“Could this be an email?”: How To Be Assertive Virtually

Although all our lockdowns have been vastly different, there is one universal truth: virtual meetings are the worst. But the most annoying part is that most of them could have simply been an email topic for you to easily reply to. Most of them are too big and crowded, so you often just feel lost in the storm, sitting in your home office and wasting precious time.

With a global burn out impending, we’re all experiencing high levels of Zoom fatigue. Sure, it might have been nice in April to see people’s faces, but now you’re sick of looking at your own, as you’re wasting vital hours of the day whilst your team leader tells you you’re doing great.

Although communicating in the physical office was a breeze, for most, applying those same tactics in a virtual office can be impossible. With no water cooler to chat around, and no easy way to pass a message to a friend — how can you be assertive in the virtual office?

Set Clear Boundaries

Before life shut down and no one’s emails began with ‘unprecedented times’, your office life was probably on point; you were on your a-game, finishing all deadlines on time, and were hitting your targets. But now while WFH, whether it’s taking on too many tasks, working in your lunch break to avoid getting behind on work, or attending a non-mandatory meeting just because you feel peer pressured — in these uncertain times, our schedules are all a little thrown off. Yet, a simple way to be assertive in the virtual office is by saying ‘no.’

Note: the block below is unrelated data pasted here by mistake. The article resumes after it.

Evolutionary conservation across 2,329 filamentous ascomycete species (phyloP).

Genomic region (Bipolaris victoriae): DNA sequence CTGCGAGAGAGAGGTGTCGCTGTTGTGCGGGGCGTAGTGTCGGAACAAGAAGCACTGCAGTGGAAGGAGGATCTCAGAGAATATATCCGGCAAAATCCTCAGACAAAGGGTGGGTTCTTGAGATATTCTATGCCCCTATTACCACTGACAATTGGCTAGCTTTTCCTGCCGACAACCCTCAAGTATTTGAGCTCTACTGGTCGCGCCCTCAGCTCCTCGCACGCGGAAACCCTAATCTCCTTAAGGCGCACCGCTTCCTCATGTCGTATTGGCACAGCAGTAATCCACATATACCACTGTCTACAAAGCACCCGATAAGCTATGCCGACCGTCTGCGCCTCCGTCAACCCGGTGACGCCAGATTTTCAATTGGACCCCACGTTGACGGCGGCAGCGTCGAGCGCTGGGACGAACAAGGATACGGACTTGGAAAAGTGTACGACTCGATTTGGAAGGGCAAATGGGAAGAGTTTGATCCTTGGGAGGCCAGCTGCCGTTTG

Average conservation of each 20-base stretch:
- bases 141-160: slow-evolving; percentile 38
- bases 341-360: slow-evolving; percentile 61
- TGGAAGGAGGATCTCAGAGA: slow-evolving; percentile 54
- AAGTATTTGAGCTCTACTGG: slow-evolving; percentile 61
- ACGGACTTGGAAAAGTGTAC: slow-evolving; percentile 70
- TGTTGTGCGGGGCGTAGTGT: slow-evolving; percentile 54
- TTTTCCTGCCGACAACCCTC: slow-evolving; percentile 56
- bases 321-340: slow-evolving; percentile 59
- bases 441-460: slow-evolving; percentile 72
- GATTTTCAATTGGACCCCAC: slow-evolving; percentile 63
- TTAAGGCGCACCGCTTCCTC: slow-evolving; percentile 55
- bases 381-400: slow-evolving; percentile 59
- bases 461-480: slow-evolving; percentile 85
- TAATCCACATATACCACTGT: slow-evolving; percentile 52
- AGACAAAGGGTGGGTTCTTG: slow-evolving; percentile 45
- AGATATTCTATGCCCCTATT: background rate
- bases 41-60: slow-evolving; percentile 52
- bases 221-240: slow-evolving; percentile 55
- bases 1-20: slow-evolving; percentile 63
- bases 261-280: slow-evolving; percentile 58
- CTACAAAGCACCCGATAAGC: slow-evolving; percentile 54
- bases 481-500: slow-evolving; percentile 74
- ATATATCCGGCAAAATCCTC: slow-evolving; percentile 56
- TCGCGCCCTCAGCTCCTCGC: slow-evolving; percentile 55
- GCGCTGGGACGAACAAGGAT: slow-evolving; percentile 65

By saying no and setting clear boundaries, this will not only allow your co-workers to value your time more, but it will help you prioritise yourself and your own work. If saying ‘no’ scares you, start by saying no in low-risk situations while WFH, like if your colleague wants a chat even though you’re about to finish a task.

Ok, so you can’t say no to everything (some Zoom meetings still need to be attended), but if a workmate asks you to take on one of their tasks, or a supervisor just wants a little ‘causal chat’ with team members even though you’ have a 5 o’clock deadline, feel free to say no.

Over Communicate

Without water cooler catch ups or being able to nip into your manager’s office, communicating with your manager or supervisor has probably been a little off during lockdown, and you might be feeling guilty for it.

An easy way to be assertive in the virtual office is simply to over communicate. While it might feel unnatural, over communicating can make sure nothing gets lost in translation.

If emails feel too stuffy and are giving you serious anxiety, why not ask to swap to more informal modes of contact such as Slack? Using instant messengers (that aren’t your personal, private social media) can help ease the tension when communicating and help you become less afraid when hitting send.

Get To The Point!

Sure, we all love a good waffle every now and then, but the virtual office is NOT the space for that. Whether it’s on a zoom call or in a message to your supervisor — get to the point. Everyone has about a billion things to do right now, so clearly and concisely state your problem or question.

While using technical terms might make it look like you know what you’re doing, it might not resonate with others and can seem confusing; so ditch the jargon and make your words as clear as possible. Not only will this help you to be assertive, making sure all of your WFH needs are met and even your workload a little lighter, you’ll also be making sure everyone’s on the same virtual page.

So next time you’re talking to a manager about a problem or drafting an email to your supervisor, answer these three statements:

  • Am I being clear?
  • Am I being concise?
  • Am I being consistent?

By answering yes and following the three c’s of effective communication, you’re allowing yourself the opportunity to not only get your opinions across, but also ensure you’re being assertive with your wants and needs while WFH.

Written by Alison Irlam
Alison is a writer with a keen interest in mental health and wellbeing. Since finishing a postgraduate degree in Creative Writing and having her own experiences with mental health, she has dedicated her time to helping and empowering others to make positive changes in their own lives.

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